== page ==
At Bolero, we operate as a neutral, trusted third party focused on the development of a comprehensive set of standards that would remove the barriers to global, cross-enterprise business. We concentrate on implementing and enforcing these standards in an open platform to enable paperless trading between buyers, sellers, logistics partners, banks, agencies and regulatory authorities anywhere in the world.
From our work in helping organisations to optimise their financial supply chain performance, it’s clear that aiming to automate the whole end-to-end trade cycle - with all its different trade and banking partners – is never going to happen in a single ‘big bang’ episode. Instead we’d encourage organisations to look to automate those processes or parts of a process that cause them most pain.
For example Swiss-based Glencore, one of the world’s largest suppliers of commodities and raw materials, is using Bolero technology for the online automation of its Letter of Credit application process. Deploying our BoleroAdvise and BoleroApply solutions, Glencore is saving time and cutting costs by improving the speed, efficiency and accuracy of its Letters of Credit process. According to Glencore, this is helping to speed the company’s time to order fulfilment and is opening up the potential for accelerated cash flow. Perhaps more significantly, working with Bolero also provides a consolidated view of all its outstanding Letters of Credit, helping the company to optimise its cash flow and maximise credit life opportunities with its different banks.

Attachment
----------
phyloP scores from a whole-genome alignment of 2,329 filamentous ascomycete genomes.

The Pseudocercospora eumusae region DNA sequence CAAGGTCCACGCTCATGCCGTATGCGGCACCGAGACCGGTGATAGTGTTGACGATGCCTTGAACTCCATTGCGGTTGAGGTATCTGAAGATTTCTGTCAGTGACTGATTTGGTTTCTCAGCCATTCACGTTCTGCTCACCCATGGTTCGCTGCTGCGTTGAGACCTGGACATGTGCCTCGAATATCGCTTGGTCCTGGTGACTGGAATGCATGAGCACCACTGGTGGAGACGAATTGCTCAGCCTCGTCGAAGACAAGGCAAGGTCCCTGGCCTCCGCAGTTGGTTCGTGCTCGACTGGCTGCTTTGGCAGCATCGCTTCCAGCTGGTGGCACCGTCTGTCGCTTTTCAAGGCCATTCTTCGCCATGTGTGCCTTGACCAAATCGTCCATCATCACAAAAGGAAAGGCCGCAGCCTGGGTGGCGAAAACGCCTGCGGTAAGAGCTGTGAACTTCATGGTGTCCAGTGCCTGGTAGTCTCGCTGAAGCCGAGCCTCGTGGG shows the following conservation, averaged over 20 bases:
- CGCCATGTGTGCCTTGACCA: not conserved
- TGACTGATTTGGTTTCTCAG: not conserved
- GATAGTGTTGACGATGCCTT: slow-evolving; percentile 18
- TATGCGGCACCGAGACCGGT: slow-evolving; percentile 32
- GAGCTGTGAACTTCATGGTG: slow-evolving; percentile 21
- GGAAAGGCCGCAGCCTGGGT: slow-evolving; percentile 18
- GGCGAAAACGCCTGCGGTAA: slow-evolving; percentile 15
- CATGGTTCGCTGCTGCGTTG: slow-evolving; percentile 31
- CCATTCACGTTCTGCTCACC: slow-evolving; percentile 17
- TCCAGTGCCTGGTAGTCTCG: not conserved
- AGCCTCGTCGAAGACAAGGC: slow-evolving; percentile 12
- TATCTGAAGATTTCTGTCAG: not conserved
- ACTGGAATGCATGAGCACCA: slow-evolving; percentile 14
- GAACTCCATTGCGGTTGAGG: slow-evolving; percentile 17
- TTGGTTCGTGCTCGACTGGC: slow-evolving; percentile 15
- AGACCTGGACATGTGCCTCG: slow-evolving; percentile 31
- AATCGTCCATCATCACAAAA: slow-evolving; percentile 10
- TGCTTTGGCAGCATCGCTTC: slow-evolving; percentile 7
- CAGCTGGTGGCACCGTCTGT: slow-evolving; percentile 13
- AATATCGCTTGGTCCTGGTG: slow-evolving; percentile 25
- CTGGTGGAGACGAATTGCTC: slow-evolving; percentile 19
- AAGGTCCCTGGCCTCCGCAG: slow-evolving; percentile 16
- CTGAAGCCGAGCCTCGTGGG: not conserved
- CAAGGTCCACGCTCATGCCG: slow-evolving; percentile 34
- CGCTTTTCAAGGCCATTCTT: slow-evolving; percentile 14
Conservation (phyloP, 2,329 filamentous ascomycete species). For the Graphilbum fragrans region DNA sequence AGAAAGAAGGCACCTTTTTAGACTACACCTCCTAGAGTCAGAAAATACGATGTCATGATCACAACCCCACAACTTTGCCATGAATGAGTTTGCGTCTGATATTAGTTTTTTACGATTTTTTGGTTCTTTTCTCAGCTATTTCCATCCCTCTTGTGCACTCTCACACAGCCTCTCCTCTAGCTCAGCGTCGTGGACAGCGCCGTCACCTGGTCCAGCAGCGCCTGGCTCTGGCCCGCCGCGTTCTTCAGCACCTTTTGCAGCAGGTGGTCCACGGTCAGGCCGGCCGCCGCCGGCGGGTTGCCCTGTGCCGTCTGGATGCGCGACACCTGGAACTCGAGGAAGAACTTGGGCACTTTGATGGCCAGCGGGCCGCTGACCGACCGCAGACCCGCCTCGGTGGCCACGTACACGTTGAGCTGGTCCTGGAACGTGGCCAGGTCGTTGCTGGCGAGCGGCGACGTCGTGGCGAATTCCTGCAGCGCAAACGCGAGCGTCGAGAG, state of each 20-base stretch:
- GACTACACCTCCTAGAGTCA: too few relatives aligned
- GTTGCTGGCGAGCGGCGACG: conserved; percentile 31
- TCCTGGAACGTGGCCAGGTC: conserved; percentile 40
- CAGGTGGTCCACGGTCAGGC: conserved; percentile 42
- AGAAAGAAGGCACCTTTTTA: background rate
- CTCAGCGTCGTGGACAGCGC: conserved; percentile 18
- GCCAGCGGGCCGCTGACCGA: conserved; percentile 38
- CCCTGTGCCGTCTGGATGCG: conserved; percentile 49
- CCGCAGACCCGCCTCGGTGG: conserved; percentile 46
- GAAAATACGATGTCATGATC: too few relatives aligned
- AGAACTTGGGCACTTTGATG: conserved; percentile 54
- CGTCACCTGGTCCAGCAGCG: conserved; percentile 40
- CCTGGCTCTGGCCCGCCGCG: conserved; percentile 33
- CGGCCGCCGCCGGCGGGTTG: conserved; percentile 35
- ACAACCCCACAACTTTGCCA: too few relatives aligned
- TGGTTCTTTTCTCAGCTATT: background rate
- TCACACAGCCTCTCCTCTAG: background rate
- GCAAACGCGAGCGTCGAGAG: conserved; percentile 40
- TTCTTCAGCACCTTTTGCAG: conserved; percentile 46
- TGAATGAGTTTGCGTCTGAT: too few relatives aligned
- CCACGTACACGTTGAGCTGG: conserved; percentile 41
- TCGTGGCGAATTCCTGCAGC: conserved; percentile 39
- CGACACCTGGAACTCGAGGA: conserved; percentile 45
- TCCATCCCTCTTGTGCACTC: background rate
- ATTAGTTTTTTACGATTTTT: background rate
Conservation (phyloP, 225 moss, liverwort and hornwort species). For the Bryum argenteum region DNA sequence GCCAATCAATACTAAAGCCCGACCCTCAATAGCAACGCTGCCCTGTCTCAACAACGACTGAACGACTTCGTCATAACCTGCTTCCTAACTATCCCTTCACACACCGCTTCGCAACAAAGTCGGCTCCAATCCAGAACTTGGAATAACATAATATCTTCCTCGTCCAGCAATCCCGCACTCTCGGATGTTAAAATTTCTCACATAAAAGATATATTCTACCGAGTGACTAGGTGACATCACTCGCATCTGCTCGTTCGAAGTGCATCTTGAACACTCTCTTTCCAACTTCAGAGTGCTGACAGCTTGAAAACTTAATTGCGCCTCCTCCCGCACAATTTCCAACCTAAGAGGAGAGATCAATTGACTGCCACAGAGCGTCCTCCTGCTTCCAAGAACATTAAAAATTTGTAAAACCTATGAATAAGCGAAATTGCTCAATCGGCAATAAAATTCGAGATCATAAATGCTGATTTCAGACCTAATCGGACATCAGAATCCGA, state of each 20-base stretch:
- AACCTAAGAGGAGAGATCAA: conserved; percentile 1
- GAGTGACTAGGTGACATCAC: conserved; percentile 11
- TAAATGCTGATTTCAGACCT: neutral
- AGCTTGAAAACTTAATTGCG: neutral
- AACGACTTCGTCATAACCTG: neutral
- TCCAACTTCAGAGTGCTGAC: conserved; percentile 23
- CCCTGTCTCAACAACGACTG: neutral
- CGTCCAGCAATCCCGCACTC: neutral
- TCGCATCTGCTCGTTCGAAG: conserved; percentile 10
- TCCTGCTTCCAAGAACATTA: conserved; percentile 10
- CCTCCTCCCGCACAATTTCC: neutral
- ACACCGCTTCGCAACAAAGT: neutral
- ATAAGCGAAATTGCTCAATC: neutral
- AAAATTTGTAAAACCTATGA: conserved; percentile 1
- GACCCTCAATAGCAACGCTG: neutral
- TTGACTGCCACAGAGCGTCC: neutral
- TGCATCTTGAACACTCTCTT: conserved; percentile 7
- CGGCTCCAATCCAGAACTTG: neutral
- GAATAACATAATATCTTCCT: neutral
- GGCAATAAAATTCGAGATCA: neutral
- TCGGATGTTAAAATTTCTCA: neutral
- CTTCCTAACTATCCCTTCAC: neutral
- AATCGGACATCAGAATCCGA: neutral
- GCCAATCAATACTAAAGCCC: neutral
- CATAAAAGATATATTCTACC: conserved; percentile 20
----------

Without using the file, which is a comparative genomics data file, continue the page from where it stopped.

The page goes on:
Glencore is just one example of how the practical application of standards-based solutions can incrementally lead to an automation of trade finance processes and the broader financial supply chain. We believe that by delivering applications such as these, organisations can begin to successfully merge their physical and financial supply chains – fundamentally re-engineering the way that business is done.